It's 9.15am on Friday 5 July and a fire is building nicely in the CERN firefighters’ simulation chamber at the Prevessin training site. Five firefighters wearing prototype under-garments and heat and flame-resistant coveralls prepare to enter the inferno. One by one they take their seats in the blaze where they must remain for 15 minutes. Under their clothes they are wired up to an array of sensors that measure their heart rates, humidity levels and body temperatures.
Members of the CERN Fire and Rescue Service and the Swiss fire services are taking part in a series of experiments organized by the Federation of Swiss Fire Services (FSSP) to test out new materials for fire-resistant clothing.
Inside the chamber, temperatures begin to soar: 180°C at mid-height and up to 480 °C at ceiling level. Under the close scrutiny of their instructors, the five guinea pigs sit and wait. Once the 15 minutes are up, they are taken to an air-conditioned room at 22°C for 15 minutes of respite. But they aren’t allowed a drop of water, as this would skew the results. They then head back into the chamber to “cook” for another 15 minutes.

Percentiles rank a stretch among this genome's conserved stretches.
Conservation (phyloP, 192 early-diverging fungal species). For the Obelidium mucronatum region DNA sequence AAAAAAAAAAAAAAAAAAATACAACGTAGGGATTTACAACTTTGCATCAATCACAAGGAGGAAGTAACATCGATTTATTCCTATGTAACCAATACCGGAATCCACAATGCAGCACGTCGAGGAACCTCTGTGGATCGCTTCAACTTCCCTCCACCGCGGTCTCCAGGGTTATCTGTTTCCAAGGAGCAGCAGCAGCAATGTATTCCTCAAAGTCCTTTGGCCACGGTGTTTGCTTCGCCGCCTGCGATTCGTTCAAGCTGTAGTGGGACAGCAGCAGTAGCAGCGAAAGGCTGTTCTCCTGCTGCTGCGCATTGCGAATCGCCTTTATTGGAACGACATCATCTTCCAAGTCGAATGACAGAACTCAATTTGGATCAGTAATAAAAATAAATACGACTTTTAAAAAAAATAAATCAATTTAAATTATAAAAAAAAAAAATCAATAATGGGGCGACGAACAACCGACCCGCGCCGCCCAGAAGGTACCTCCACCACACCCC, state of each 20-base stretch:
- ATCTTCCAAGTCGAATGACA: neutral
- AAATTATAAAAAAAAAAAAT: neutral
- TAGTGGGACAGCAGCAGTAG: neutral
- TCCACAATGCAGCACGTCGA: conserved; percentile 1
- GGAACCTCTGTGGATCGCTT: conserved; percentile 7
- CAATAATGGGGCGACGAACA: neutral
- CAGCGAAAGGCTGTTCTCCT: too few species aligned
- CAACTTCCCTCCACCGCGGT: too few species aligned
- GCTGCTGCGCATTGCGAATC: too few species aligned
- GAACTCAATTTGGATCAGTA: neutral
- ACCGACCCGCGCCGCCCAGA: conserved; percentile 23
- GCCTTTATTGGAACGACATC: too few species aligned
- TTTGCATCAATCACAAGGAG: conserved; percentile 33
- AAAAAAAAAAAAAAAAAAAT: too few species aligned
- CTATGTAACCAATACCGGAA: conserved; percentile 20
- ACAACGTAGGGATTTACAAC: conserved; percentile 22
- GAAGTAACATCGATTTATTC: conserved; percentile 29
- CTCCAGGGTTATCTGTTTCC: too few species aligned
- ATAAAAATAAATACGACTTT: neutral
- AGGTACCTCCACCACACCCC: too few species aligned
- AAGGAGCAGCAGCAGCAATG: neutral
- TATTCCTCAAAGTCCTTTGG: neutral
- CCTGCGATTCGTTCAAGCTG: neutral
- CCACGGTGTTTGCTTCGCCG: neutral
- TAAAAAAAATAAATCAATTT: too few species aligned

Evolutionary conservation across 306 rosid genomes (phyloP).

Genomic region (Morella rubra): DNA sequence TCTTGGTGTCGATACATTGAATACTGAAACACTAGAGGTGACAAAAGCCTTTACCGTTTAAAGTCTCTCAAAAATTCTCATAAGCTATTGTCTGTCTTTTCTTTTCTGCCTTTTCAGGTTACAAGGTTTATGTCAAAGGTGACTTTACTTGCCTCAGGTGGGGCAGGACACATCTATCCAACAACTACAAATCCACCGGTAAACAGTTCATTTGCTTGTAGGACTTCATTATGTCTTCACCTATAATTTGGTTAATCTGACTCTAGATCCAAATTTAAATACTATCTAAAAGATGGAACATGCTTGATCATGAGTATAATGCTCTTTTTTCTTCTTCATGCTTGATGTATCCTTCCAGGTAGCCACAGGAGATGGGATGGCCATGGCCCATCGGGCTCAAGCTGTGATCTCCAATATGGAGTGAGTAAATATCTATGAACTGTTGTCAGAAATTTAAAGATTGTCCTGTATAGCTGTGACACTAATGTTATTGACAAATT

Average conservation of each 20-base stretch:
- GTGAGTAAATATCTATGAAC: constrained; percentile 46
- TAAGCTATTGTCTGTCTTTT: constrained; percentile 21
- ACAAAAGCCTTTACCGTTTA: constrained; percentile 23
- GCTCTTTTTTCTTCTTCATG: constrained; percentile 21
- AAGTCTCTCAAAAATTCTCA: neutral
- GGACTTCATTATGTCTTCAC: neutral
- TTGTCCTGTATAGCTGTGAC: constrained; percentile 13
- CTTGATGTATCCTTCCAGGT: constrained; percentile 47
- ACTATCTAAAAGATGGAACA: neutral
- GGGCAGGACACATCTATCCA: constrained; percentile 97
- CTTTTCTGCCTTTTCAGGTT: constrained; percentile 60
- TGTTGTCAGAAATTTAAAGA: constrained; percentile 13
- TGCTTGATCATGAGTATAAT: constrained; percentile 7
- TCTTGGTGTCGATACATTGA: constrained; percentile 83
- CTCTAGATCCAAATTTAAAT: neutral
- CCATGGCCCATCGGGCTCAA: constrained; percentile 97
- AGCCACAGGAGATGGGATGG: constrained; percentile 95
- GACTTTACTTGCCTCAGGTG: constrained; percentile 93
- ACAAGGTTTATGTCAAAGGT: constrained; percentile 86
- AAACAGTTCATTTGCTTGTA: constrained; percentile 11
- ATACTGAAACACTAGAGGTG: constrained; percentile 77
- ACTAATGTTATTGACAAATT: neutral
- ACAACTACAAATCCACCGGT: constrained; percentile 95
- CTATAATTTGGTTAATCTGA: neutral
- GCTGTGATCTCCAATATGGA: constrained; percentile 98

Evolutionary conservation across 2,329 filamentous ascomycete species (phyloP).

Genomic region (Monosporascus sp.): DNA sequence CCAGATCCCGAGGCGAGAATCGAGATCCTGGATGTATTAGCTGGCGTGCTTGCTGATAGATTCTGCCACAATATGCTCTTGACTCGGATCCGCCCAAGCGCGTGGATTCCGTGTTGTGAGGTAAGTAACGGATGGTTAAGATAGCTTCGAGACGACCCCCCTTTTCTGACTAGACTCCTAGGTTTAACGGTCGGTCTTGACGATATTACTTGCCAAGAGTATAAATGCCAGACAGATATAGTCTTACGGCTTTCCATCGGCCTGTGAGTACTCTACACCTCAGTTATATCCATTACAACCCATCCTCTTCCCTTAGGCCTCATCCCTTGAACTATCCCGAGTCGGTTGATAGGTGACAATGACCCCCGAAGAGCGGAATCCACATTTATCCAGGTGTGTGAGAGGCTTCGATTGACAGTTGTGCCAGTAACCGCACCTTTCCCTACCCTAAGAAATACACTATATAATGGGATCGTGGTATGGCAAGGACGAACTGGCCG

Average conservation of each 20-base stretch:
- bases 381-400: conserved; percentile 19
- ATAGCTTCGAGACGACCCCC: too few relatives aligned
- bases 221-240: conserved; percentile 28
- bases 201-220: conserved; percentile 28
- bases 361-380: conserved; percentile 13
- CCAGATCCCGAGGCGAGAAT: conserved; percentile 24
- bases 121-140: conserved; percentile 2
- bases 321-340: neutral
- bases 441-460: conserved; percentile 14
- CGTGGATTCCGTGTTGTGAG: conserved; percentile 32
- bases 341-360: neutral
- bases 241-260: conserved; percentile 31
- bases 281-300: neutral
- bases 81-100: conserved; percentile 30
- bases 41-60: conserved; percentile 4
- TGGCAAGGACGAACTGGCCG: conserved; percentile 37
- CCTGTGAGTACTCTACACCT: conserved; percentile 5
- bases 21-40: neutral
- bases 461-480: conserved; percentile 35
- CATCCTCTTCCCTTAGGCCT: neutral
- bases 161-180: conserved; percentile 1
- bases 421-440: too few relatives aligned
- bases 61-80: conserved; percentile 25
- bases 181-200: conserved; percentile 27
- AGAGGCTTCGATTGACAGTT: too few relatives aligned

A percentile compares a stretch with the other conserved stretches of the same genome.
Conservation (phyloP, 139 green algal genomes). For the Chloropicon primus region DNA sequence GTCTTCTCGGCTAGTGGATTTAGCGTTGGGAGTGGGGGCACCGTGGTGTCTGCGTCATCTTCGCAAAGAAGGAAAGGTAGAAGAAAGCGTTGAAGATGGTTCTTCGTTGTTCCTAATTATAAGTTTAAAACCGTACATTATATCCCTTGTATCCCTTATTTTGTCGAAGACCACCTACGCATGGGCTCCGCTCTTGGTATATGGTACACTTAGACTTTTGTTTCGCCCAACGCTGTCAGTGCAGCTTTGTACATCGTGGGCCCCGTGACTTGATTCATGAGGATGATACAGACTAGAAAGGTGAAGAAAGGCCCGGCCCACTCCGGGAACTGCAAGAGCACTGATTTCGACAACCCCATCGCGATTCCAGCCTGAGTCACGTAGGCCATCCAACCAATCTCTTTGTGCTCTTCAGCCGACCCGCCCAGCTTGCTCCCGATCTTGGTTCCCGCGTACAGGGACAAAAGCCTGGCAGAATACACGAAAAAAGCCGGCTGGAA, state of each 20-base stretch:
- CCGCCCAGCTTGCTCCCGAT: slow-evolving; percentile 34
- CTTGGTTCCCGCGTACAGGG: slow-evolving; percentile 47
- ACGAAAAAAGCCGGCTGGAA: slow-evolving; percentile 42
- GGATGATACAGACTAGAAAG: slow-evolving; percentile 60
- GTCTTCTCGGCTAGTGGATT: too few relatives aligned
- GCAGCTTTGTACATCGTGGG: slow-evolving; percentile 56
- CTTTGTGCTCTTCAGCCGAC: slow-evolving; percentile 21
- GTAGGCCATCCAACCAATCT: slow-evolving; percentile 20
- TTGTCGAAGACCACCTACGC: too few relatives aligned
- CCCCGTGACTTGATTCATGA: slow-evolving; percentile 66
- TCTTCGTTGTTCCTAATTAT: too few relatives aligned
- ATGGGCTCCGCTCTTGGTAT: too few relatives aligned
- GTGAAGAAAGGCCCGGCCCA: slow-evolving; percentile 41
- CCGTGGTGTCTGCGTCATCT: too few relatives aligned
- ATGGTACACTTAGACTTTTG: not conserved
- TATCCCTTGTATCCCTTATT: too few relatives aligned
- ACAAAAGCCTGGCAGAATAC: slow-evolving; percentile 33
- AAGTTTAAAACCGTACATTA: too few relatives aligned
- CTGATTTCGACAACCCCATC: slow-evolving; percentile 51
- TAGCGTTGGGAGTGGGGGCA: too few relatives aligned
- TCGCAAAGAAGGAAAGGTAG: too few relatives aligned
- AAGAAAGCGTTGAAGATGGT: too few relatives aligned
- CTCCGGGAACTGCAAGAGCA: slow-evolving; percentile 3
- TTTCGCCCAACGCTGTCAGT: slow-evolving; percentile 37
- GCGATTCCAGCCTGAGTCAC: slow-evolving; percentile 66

A few minutes’ respite before going in for a second roasting (Image: Anna Pantelia/CERN)
At the end of the exercise, everything is weighed - socks, pants, stockings, glove liners, trousers etc. – to determine precisely how much water has been absorbed by each of the new equipment items. At these temperatures, the body loses several litres of water in a few minutes.
“This new equipment has been designed to allow the body to breathe without losing too much water,“ says CERN firefighter Heiko Clicque took part in the tests. "Firefighters in Switzerland and elsewhere are encountering safety problems with their coveralls, which are too hermetic and thus accumulate too much heat. This generates a sharp rise in body temperature which can cause loss of consciousness, with disastrous consequences.”
Ten firefighters took part in this series of tests in vivo that follow on from a first campaign at the Swiss Federal materials testing laboratory (EMPA) in Saint Gallen last spring. The same subjects underwent various exercises where they had to run inside a chamber heated up to 40°C with 0% humidity. The results of these experiments, which are the fruit of a broad interdisciplinary collaboration, are expected in September and will contribute to the development of new, improved equipment. This will be good news for firefighters and fire victims alike.